BY JOE DORMAN
The battle to improve the circumstances of Oklahoma’s children is largely fought in the Legislature, where lawmakers will appropriate funds and create policies which impact education, health, foster care and other areas that directly affect kids.
Regardless of one’s political preferences, successful advocacy hinges on understanding the political environment at our state Capitol.
Today, that environment is driven by two main forces: the increase in numbers of the Republican policymakers and legislative turnover created by term limits.
In the state House, Republicans gained four seats, meaning they now control that chamber with a supermajority of 75 members, compared to 26 elected Democrats. In the Senate, Republicans held onto 42 of the 48 seats. According to Ballotpedia, Oklahoma is one of 31 “trifecta government” states with one-party control over the executive and legislative branches. In these states, 25 are controlled by Republicans and six by Democrats.
Just as important to understanding the make up of the Legislature is recognizing the startling number of new faces that will join the House and Senate in 2017. In the Oklahoma Senate, 13 new members took the oath of office out of the 48 member legislative body. In the House, 32 new representatives were elected from the 101-member body. That means almost one-third of our lawmakers will be “freshmen” legislators attempting to learn basic parliamentary procedure, grapple with new responsibilities and political realities, all while trying to drive a constructive policy agenda.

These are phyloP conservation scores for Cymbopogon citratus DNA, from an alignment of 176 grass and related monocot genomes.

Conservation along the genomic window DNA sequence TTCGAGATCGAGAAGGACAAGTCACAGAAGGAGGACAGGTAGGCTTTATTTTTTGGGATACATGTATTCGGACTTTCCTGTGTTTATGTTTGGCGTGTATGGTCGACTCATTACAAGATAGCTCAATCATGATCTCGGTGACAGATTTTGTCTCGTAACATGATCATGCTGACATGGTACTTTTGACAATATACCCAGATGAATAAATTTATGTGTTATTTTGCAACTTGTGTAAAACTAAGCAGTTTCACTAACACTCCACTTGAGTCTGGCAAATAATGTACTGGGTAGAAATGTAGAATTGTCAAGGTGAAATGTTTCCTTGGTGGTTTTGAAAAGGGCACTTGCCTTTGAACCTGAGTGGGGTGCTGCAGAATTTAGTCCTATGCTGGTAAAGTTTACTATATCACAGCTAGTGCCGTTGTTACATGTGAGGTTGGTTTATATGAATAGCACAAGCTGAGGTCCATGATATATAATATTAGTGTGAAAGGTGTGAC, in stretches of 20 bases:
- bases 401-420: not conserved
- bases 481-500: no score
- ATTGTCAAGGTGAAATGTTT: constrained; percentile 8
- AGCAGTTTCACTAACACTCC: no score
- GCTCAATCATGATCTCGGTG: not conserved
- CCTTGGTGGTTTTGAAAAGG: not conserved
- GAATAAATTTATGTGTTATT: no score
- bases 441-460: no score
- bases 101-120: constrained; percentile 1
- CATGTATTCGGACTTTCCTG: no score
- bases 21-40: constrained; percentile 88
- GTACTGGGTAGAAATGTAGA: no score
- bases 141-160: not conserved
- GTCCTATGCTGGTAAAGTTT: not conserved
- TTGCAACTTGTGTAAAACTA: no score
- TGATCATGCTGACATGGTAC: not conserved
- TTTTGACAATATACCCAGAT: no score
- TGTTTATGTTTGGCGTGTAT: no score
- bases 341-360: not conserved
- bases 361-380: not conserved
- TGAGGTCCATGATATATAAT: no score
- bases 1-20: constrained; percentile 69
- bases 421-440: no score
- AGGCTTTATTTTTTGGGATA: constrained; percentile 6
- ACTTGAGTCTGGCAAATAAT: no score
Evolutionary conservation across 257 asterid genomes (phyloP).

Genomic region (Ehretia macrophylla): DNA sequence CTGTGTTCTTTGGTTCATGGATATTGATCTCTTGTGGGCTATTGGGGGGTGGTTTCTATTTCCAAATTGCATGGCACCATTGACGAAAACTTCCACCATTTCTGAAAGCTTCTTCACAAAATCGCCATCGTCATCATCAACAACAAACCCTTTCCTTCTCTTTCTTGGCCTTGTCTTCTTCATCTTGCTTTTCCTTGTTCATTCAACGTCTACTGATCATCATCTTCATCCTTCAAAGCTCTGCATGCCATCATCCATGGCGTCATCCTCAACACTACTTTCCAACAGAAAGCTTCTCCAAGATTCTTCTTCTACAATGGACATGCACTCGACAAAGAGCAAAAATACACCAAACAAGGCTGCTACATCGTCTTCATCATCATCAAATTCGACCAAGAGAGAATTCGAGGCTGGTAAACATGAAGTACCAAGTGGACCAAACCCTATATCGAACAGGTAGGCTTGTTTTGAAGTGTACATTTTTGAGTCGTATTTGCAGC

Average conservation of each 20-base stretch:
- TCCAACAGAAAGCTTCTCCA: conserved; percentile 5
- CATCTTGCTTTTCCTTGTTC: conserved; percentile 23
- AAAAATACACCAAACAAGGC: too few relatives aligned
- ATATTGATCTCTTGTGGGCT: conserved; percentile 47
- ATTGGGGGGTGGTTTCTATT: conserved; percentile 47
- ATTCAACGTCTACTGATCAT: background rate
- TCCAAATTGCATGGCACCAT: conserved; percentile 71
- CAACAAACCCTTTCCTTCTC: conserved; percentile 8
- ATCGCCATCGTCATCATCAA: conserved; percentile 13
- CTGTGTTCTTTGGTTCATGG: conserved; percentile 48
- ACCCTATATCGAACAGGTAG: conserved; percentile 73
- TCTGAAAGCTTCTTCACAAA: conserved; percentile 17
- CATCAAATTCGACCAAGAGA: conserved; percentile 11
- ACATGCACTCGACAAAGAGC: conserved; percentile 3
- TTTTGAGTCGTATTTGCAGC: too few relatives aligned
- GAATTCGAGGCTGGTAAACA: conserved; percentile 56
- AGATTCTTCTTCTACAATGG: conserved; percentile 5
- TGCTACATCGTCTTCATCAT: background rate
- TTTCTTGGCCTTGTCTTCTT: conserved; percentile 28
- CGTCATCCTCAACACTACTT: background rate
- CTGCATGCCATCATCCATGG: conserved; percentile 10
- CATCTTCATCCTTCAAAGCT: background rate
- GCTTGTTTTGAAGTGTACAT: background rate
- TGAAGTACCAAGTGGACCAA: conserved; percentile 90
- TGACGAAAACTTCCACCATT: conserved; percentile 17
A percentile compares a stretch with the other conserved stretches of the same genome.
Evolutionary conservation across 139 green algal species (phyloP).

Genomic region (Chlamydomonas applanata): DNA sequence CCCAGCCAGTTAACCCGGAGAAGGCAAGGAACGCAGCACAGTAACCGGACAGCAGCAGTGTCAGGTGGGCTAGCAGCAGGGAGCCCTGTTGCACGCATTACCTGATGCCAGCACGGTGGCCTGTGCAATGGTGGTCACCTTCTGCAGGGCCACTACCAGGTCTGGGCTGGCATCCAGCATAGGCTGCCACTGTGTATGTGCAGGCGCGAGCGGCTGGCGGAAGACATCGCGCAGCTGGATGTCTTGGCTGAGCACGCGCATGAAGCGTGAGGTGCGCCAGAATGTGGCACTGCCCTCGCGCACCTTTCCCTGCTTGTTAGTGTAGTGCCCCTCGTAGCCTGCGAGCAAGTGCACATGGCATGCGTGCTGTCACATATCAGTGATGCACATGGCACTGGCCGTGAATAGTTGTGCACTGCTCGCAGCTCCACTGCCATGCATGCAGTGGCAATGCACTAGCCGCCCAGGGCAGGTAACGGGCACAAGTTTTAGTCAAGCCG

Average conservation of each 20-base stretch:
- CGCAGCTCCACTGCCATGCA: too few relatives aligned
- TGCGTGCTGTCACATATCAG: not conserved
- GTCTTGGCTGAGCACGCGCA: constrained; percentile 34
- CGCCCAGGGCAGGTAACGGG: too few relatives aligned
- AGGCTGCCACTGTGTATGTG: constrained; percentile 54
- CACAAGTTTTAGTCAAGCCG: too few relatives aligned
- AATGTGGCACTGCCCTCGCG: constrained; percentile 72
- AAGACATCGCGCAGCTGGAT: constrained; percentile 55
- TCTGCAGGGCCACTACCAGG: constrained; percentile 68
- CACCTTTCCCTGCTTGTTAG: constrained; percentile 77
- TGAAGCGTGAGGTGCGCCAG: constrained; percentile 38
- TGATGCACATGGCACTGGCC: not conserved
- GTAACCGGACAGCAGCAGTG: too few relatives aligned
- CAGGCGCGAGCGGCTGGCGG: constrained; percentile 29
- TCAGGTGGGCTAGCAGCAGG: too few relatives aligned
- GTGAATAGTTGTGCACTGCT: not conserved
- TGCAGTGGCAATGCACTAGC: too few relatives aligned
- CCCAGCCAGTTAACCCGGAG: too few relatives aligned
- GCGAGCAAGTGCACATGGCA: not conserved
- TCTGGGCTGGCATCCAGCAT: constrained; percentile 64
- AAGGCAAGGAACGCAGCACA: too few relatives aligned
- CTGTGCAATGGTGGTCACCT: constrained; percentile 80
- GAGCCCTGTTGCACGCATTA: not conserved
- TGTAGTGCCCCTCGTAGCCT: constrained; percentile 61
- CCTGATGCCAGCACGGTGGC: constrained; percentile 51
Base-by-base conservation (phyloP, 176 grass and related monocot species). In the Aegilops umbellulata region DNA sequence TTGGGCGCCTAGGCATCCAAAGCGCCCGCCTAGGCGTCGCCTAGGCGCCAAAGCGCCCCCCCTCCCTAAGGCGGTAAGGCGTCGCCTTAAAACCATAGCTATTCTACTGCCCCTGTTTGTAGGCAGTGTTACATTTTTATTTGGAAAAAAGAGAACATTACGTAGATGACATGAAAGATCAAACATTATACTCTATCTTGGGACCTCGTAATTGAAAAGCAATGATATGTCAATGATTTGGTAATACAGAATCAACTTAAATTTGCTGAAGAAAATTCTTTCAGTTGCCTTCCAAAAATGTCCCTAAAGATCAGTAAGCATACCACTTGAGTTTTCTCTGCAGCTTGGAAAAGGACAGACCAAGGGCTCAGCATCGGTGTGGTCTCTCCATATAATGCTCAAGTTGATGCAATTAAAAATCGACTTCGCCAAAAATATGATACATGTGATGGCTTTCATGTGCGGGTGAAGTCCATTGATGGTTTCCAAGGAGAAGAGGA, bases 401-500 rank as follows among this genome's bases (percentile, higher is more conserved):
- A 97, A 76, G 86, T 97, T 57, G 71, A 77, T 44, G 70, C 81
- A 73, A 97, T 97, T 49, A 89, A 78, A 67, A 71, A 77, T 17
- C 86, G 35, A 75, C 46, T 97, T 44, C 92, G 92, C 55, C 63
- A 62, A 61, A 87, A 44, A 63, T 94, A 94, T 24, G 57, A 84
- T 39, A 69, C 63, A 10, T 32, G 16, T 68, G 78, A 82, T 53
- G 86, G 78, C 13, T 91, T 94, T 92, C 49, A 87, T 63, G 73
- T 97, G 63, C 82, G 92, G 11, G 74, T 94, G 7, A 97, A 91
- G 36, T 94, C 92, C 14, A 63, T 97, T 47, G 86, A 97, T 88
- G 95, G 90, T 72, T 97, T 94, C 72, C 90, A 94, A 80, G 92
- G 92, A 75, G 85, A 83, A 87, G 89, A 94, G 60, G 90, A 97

With such a large group of new members, groups like Oklahoma Institute for Child Advocacy will need to work doubly hard to educate lawmakers about the challenges and problems facing many of Oklahoma’s children.
It was in this context that I was happy to join Rep. Leslie Osborn, R-Mustang, last weekend on Your Vote Counts, a weekly segment on News 9 in Oklahoma City. You can find the link on News9’s website (http://m.news9.com/Video.aspx?clipId=12942517&catId=112037).
The discussion ranged from the mission of OICA to what to expect from the new leadership team, in which Rep. Osborn will play a significant role. We both were optimistic what might occur to alleviate the decrease in revenue collections and new laws passed by policymakers regarding the budget. From modifications to tax credits and exemptions to the discussion for an increase in the Oklahoma tobacco tax, the 149 legislators and our governor will have some tough decisions to make for the best interest of our state.
Speaker-elect McCall and Pro Tempore-elect Schulz will need strong leaders in the various appropriations chair positions and should do everything in their power to include the various perspectives from around the state that have been designated by their districts to be the voices for each at the capitol.
I have been impressed with the willingness to delve deeper into the budgets of the larger agencies at this early stage. Speaker Larry Adair, during the revenue shortfalls faced in his tenure, charged his committee with reviewing agency budgets from the greatest to the smallest. This resulted in a balanced budget which was submitted to Gov. Brad Henry.
I am seeing similar willingness from this newer, younger leadership team. I hope this spirit will continue through policy decisions in the best interests of the children of Oklahoma in the new laws considered beginning in February with the new session.
– Former state Rep. Joe Dorman serves as the CEO for the Oklahoma Institute for Child Advocacy. The mission of OICA is creating awareness, taking action and changing policy to improve the health, safety and wellbeing of Oklahoma’s children.